Basque linguist exchanges language strategies with Māori

Talisa Kupenga

He mātanga reo nō Basque kei te toro atu ki ngā tohunga reo Māori o Aotearoa ki te whakawhiti rautaki whakarauora reo. Kua hui kē ia ki ngā tino rangatira o te reo Māori, pērā i a Tākuta Tīmoti Karetu, i roto i tana hīkoi ki te whakamana ake i tōna reo.

E pāpāho atu ana a Imanol Miner Aristizabal no Basque i ōna mātauranga mo tōna reo kia pakari ake ai tōna tū.

"We are struggling to normalise the language for the whole of our society."

Pēra i Te Reo Māori i tata ngaro te reo Basque, engari i ngā tau rima tekau kua hipa ka whakatipungia ko ngā māngai kōrero ki te kotahi miriona puta noa i te ao, he rua tekau ōrau neke atu hoki o nga kainoho ki Basque ka taea te kōrero.

"I came to Wellington to interview The Kohanga Reo Trust, Te Taura Whiri and other activists. For me it was an opportunity to see how we were doing and how you are doing and to share information and to share points of views."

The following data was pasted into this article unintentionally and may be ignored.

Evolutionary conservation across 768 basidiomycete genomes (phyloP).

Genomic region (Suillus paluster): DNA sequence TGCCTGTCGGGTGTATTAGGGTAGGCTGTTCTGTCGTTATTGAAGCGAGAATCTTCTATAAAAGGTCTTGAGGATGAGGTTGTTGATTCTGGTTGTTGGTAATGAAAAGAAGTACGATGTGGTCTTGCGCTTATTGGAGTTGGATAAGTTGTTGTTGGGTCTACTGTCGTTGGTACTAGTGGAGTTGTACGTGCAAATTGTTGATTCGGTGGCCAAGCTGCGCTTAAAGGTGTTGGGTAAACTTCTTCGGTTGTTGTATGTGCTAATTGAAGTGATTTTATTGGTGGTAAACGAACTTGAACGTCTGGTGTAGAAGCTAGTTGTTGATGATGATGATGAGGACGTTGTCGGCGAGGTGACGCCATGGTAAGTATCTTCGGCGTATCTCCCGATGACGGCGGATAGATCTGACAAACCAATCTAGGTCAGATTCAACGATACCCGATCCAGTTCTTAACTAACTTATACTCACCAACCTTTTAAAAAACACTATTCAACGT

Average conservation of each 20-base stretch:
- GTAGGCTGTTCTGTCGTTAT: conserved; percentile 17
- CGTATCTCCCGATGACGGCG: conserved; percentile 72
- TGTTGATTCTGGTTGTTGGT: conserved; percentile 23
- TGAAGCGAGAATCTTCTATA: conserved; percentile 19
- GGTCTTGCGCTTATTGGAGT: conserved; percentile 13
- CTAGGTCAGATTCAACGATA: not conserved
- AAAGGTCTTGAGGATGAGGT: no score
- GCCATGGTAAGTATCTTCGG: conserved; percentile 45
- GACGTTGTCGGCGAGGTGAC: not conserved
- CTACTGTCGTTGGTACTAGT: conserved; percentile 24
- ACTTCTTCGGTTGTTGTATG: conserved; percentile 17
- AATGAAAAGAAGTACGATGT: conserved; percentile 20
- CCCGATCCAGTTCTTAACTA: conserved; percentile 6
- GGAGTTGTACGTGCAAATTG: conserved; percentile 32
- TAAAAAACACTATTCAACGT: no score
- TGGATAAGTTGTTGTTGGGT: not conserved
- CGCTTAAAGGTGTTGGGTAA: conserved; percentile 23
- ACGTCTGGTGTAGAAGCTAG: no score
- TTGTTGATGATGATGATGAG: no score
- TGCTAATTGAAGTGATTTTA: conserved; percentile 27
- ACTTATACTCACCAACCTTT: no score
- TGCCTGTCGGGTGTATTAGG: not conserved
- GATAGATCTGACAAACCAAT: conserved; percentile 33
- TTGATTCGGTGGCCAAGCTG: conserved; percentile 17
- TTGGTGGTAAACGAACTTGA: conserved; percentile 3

He tekau mā wha tau ki mua i ako a Imanol i te kōrero Pākeha ki Aotearoa. Ko tāna nō taua wā rā, kua huri pai te tai ki te Reo Māori.

"Fourteen years ago Māori and the reo Māori revival process was focused in the Māori community and I realise they are not anymore. Things have started changing and opening. More Pākehā are learning Te Reo Māori and Māori is becoming more accepted from the whole society."

Ko tētahi wero ki tōna aroaro he whakamana i te reo Basque ki ngā wāhi mahi.